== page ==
Reviewed on Thu 01 Sep, 2016
Reger ploughs a rich vein of post-Brahmsian adventurous chromaticism that proves more effective in setting some texts – 'Waldeinsamkeit' or 'Wenn die Linde blüht', for example – but far less so in others.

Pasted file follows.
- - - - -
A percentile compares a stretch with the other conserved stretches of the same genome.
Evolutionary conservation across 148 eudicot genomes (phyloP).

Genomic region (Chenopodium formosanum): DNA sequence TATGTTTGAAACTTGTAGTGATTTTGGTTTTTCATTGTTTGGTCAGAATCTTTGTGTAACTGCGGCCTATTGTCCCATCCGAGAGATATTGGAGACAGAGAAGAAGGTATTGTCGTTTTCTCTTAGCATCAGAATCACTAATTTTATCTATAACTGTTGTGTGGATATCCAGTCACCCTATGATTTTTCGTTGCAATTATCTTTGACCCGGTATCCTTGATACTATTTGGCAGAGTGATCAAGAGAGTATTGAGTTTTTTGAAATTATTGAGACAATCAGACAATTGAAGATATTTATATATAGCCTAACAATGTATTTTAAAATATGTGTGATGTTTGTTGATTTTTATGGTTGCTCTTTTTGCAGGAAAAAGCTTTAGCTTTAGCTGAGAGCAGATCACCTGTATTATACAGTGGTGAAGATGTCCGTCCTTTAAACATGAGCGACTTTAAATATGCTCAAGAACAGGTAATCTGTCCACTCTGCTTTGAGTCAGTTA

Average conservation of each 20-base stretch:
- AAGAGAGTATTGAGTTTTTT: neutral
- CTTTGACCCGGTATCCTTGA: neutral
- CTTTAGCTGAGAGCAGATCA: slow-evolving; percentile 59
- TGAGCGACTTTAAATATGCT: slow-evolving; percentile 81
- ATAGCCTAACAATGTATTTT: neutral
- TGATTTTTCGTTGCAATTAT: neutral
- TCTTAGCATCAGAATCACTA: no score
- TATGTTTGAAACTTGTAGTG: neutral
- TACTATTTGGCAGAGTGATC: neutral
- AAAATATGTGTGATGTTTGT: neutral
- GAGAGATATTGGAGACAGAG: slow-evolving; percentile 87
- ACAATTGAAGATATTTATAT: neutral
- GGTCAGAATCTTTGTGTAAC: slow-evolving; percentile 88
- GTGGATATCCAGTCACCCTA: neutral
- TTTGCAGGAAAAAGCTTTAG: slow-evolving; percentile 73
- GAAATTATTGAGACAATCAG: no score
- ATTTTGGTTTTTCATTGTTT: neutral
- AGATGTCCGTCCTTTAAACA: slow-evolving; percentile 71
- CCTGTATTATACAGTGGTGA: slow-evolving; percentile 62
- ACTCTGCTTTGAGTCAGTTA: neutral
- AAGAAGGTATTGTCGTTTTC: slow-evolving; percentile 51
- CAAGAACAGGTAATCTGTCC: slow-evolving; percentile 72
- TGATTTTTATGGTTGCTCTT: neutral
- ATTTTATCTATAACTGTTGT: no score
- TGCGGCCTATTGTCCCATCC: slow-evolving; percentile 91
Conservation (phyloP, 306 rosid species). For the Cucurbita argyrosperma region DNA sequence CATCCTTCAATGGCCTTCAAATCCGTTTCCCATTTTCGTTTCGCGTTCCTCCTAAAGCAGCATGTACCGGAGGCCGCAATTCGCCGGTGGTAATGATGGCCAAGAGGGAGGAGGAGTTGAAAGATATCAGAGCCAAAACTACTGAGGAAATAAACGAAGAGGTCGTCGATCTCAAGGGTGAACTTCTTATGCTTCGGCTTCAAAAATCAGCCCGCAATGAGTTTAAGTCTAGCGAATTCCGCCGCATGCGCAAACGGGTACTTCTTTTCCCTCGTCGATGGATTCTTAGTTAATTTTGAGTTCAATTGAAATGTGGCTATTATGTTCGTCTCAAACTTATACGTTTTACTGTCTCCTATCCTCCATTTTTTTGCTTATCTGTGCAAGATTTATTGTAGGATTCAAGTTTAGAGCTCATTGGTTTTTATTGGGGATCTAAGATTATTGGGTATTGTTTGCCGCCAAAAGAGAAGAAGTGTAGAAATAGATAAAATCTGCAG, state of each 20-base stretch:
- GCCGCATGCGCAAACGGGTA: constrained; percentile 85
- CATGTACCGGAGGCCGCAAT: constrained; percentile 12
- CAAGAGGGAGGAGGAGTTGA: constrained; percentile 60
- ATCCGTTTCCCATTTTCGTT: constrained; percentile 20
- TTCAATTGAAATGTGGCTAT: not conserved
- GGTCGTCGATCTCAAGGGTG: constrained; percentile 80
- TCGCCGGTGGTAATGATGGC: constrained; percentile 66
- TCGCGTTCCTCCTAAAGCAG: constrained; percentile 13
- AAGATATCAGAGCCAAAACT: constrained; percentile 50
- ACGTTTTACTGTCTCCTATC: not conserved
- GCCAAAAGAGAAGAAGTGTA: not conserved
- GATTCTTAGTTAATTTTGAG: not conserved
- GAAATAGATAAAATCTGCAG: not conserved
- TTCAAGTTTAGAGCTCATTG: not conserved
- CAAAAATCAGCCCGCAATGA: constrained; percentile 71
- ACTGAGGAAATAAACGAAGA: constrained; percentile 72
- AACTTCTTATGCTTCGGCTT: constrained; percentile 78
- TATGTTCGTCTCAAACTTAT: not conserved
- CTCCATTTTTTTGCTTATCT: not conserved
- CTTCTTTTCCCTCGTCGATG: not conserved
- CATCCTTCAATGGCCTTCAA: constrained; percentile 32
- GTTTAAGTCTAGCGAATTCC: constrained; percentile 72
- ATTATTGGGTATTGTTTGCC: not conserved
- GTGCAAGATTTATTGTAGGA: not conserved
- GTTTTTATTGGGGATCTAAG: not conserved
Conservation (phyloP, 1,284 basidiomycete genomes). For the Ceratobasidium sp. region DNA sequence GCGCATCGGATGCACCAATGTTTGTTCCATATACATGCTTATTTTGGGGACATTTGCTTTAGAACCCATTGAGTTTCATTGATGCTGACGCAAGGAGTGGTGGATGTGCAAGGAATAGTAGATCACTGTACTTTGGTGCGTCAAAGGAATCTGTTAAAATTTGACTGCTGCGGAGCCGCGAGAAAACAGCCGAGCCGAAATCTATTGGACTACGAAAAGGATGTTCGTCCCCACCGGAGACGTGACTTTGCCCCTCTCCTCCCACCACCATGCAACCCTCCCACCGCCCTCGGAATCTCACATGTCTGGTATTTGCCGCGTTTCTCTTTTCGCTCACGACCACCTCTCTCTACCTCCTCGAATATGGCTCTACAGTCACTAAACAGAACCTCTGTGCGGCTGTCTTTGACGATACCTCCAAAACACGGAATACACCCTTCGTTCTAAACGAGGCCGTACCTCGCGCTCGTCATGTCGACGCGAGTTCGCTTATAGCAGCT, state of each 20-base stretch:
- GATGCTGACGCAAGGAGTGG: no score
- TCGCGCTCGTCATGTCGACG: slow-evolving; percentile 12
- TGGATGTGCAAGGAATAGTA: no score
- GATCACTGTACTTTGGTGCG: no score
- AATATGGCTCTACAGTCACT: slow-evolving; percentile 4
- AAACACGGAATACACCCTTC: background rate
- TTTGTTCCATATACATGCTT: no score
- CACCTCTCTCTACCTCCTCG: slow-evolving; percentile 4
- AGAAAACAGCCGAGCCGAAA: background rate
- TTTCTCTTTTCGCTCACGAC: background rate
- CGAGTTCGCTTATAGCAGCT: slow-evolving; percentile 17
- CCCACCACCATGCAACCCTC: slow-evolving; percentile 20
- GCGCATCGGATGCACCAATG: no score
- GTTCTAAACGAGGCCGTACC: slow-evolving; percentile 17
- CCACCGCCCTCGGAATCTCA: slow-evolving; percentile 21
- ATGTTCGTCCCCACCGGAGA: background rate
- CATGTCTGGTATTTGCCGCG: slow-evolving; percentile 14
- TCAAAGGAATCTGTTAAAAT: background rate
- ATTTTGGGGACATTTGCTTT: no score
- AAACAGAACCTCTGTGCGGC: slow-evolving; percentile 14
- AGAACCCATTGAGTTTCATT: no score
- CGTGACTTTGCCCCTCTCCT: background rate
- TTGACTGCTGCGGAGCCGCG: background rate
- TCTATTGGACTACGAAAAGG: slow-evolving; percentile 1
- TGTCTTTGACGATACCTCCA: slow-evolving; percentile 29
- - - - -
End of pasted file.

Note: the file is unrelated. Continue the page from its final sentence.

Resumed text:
Max Reger deserves better than his reputation as dour composer of organ music often affords him. Should you doubt this, then I suggest his large song output should demand your attention. Alas, Hyperion’s recording frustratingly showcases both Reger and the 33 selected songs with uneven results. Reger ploughs a rich vein of post-Brahmsian adventurous chromaticism that proves more effective in setting some texts – 'Waldeinsamkeit' or 'Wenn die Linde blüht', for example – but far less so in others. Richard Dehmel intended his poem Wiegenlied to be a gentle lullaby: Richard Strauss’s setting delivers on that but Reger’s is cacophonous. 'Morgen!' is more successful in Reger’s hands. Sophie Bevan, too, proves a mixed asset. Some songs lie easily within her vocal range: 'Wenn die Linde blüht' and 'Mariä Wiegenlied' are respectively character-filled and touching. There’s beauty in her lower range too, as 'Äolsharfe' demonstrates. Elsewhere, Bevan doesn’t fully meet Reger’s challenge, be it in the vocal leaps demanded by both 'Zwischen zwei Nächten' and 'Träume, träume, du mein süßes Leben!', or the blandness of her delivery in 'Glückes genug'. The undoubted strengths are Malcolm Martineau’s minutely attentive pianism, the excellent sound quality and Susan Youens’s booklet notes. Texts and translations included.